Bible Notes: Chief Women & Paul's Evangelism
A couple of interesting notes here is that as the disciples went out into the “nations/goyim/pagans” they approached them and preached to each of them from a perspective that they could relate to. Also, we see there were women in high places in the Jewish churches/synagogues.
(ESV) And some of them were persuaded and joined Paul and Silas, as did a great many of the devout Greeks and not a few of the leading women
And some of them believed, and consorted with Paul and Silas; and of
the devout Greeks a great multitude, and of the chief women not a
Paul and Silas in Thessalonica(Jewish area) WEB
Act 17:1 Now when they had passed through Amphipolis and Apollonia, they came to Thessalonica, where there was a Jewish synagogue.
Act 17:2 Paul, as was his custom, went in to them, and for three Sabbath days reasoned with them from the Scriptures,
Act 17:3 explaining and demonstrating that the Christ had to suffer and rise again from the dead, and saying, “This Jesus, whom I proclaim to you, is the Christ.”
Act 17:4 Some of them were persuaded, and joined Paul and Silas, of the devout Greeks a great multitude, and not a few of the chief women.
Yeshua quotes the Shemah in Mark 12:29 when he was asked what is the greatest command, He quotes Dt. 6:4-5
In that quote, the word used for the greatest is the Greek word Protos, Strongs #G4413 (below).
That is the SAME WORD used in Acts 17:4 (above) to describe the women in the Synagogue in Tessalonica who believed the message of The Risen Messiah Yeshua of Nazareth, and joined with Paul and Silas.
Jews often respond to the question of women in ministry as, "a uniquely Christian Problem". It didn't exist in the synagogues of old.
Mar 12:29 AndG1161 JesusG2424 answeredG611 him,G846 The firstG4413 of allG3956 theG3588 commandmentsG1785 is, Hear,G191 O Israel;G2474 The LordG2962 ourG2257 GodG2316 isG2076 oneG1520 Lord:G2962
(ABP+) G3588 AndG1161 JesusG* answeredG611 to himG1473 that,G3754 ForemostG4413 of allG3956 of theG3588 commandments,G1785 Hear,G191 O Israel!G* The LordG2962 G3588 our GodG2316 G1473 [3LordG2962 2oneG1520 1is].G1510.2.3
(CEV (complete equivalency version)) Jesus answered, "The most important one says: 'People of Israel, you have only one Lord and God.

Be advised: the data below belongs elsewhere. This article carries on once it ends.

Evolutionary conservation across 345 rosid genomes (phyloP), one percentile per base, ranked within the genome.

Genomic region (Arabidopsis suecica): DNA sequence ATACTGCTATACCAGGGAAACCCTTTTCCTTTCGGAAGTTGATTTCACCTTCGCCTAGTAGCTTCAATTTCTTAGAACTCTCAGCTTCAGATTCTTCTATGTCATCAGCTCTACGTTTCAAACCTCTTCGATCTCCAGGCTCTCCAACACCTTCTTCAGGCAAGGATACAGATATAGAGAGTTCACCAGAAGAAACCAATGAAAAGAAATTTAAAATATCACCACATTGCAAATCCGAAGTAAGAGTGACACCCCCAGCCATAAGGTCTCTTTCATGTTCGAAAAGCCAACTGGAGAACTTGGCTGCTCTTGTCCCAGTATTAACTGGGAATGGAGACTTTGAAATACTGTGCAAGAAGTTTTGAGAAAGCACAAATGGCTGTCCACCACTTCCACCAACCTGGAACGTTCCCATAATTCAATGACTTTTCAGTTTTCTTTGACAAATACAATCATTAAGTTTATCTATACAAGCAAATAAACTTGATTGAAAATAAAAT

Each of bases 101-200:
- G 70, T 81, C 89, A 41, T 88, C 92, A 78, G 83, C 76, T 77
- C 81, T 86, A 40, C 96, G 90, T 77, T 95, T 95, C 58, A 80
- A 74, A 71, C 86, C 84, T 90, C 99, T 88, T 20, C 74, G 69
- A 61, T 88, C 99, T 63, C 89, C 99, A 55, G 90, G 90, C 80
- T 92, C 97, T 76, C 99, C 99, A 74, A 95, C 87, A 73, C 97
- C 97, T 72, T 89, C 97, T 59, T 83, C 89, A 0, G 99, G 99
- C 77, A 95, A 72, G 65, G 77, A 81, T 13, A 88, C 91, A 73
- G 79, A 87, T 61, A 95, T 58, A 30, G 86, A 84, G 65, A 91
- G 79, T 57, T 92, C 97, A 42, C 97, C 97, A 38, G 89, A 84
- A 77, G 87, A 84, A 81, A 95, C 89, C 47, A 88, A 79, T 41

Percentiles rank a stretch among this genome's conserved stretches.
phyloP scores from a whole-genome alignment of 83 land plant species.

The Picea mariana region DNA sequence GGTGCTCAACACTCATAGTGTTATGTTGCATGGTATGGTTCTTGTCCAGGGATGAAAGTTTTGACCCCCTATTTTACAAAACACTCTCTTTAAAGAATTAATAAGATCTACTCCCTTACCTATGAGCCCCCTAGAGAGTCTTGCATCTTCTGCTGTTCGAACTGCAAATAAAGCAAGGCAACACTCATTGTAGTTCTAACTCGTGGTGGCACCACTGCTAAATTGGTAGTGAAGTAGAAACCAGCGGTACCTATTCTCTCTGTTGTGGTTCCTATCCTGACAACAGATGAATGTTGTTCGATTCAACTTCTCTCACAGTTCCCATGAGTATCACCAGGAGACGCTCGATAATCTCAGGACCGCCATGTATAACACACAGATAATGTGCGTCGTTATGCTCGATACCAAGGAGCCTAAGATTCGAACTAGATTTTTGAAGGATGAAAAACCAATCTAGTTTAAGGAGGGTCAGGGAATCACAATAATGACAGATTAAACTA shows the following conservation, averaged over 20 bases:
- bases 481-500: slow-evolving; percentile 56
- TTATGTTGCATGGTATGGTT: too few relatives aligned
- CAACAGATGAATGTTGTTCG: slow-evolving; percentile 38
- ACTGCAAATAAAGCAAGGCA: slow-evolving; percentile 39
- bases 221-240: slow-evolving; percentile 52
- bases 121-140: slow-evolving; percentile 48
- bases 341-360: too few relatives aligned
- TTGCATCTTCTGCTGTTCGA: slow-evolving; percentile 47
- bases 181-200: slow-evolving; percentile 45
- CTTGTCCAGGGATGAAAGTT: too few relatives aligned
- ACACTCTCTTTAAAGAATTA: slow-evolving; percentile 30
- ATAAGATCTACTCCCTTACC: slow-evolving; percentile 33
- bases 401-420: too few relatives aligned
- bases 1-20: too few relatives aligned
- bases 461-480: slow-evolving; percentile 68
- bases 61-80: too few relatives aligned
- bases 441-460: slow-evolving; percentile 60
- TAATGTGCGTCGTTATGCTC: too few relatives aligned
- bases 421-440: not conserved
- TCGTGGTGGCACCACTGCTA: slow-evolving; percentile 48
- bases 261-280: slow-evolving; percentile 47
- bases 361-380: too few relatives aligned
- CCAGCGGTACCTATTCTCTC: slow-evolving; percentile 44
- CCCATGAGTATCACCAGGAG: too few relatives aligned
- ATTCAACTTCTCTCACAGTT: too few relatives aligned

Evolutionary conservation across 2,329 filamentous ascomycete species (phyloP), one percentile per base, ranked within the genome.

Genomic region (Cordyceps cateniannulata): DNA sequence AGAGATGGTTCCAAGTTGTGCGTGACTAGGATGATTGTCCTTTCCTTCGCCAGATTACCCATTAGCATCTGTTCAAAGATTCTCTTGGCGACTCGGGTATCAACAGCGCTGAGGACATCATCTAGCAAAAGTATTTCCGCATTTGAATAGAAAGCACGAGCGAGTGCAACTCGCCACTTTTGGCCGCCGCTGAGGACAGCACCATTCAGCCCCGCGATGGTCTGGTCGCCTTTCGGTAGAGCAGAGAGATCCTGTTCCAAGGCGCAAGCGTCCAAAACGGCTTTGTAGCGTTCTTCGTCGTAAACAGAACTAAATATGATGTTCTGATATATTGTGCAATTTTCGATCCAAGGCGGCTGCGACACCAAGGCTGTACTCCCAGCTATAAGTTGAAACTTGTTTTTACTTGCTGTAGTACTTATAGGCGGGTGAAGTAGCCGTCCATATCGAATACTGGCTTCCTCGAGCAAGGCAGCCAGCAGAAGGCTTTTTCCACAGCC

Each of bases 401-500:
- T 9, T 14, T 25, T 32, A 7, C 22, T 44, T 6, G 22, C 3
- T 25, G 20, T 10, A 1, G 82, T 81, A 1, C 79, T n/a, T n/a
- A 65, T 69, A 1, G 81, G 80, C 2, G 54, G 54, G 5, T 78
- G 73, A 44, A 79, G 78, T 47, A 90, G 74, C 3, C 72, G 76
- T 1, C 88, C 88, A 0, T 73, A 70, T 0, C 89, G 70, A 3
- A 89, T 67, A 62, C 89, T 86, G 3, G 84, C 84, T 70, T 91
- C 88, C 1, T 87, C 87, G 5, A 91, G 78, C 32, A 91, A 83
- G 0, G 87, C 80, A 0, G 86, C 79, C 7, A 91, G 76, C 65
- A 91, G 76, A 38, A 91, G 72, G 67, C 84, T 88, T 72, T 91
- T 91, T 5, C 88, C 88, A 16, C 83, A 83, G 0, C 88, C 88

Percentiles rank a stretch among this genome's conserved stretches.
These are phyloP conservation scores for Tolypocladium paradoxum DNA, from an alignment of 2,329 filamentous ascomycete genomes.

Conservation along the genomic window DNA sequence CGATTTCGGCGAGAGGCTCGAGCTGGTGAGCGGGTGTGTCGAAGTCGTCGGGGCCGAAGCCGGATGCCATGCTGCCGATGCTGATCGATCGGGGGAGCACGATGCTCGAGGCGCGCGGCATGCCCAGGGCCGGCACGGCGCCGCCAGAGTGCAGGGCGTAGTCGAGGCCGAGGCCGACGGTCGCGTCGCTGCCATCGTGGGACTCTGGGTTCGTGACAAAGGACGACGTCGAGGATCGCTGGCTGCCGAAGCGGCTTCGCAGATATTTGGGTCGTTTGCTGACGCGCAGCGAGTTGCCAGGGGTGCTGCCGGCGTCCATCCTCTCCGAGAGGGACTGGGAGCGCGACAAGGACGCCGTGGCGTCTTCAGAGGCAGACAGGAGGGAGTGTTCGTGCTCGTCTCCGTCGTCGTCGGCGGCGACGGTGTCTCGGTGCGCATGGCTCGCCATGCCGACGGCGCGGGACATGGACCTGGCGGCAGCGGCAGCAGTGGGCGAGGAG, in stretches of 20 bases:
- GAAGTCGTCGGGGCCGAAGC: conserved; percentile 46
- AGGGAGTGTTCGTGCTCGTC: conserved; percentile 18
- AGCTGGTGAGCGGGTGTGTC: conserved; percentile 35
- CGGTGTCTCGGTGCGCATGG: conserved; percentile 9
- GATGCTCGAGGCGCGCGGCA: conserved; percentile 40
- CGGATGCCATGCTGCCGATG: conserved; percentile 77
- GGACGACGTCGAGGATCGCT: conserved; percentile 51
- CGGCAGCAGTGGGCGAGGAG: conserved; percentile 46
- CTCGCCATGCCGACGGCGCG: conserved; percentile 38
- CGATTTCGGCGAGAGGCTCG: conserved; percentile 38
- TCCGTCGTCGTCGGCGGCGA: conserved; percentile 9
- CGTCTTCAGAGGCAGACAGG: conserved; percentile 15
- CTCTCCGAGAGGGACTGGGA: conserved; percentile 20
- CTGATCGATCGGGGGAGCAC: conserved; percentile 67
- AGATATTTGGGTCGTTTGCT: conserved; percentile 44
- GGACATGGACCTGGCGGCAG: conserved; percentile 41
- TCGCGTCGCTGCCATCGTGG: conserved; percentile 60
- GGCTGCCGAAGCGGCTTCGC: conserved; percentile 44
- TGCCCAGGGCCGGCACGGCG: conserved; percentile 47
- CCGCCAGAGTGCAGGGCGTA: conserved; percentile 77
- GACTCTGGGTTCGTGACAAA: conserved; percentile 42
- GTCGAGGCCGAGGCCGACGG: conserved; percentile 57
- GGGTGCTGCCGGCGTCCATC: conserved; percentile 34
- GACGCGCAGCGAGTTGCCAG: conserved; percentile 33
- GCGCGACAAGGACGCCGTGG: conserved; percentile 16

(ESV) Jesus answered, “The most important is, ‘Hear, O Israel: The Lord our God, the Lord is one.
(JUB) And Jesus responded unto him, The principal of all the commandments is, Hear, O Israel, The Lord our God, the Lord is one;
Paul and Silas in Berea (Jewish area)
Act 17:10 And the brethren immediately sent Paul and Silas away by night unto Berea, who when they got there went into the synagogue of the Jews.
Act 17:11 These were more noble than those in Thessalonica, in that they received the word with all diligence and searched the scriptures daily, whether those things were so. (Noble in this verse, refers to their nobility status here)
Act 17:12 Therefore many of them believed, also of honourable women who were Greeks and of men, not a few.
(note: G4413 Acts 17:4, “chief women” above: “Primary, main” refers to their position in the church.
G2158 used below is an unrelated Greek word which means “honorable”, “well respected”, etc) So, while the women in Thessalonica above were in some sort of leadership position in the Church, the women referred to here in Berea are of an honorable status in the Community as well; as the same word was used for Joseph of Arimathaea, who was a member of the Sanhedrin in Jerusalem.)
Act 17:12 ThereforeG3767 manyG4183 (G3303) ofG1537 themG846 believed;G4100 alsoG2532 of honourableG2158 womenG1135 which were Greeks,G1674 andG2532 of men,G435 notG3756 a few.G3641 (4413, unreleated
Mar 15:43 JosephG2501 ofG575 Arimathaea,G707 an honourableG2158 counselor,G1010
Beyond Acts; A brief look at women leaders other New Testament Assemblies
Mary, the sister of Martha and Lazarus, was another leader whom God used to confuse expectations and empower those who had previously not been esteemed. In Luke 10, Jesus is at Mary and Martha’s home with his disciples. And while Jesus is teaching, Mary sits at his feet.
Martha, who was working to host and feed Jesus and his followers, found this greatly upsetting. She was laboring diligently in the cultural duties of a woman, and she could use all the help she could get.
Mary, on the other hand, was taking upon herself the cultural role of a man—a disciple, a learner, an active follower of Jesus and a participant in his movement. This wasn’t something women did in the culture of the day.
But when Martha tries to get Mary to come back to her womanly duties, here’s what Jesus says.
Mary serves as an example of how Jesus came to empower women to be full fledged partners in the work he came to do.
Whenever we hear of Priscilla in the New Testament, it’s most often alongside her husband, Aquila. The couple was a dynamic team of teachers and church leaders.
They not only were very capable teachers in their own right, but they also played a pivotal role in the raising up of other leaders–including Apollos, who became widely known for his powerful and effective preaching (Acts 18:18-28).
Interesting to note is that almost every time the couple is mentioned, Priscilla is named first (e.g., Acts 18:18, 26; Romans 16:3). In the culture of the day, whenever naming a team of leaders, the most prominent among them would always be named first—suggesting that Priscilla, even as a female leader, experienced a higher place of prominence even than her husband.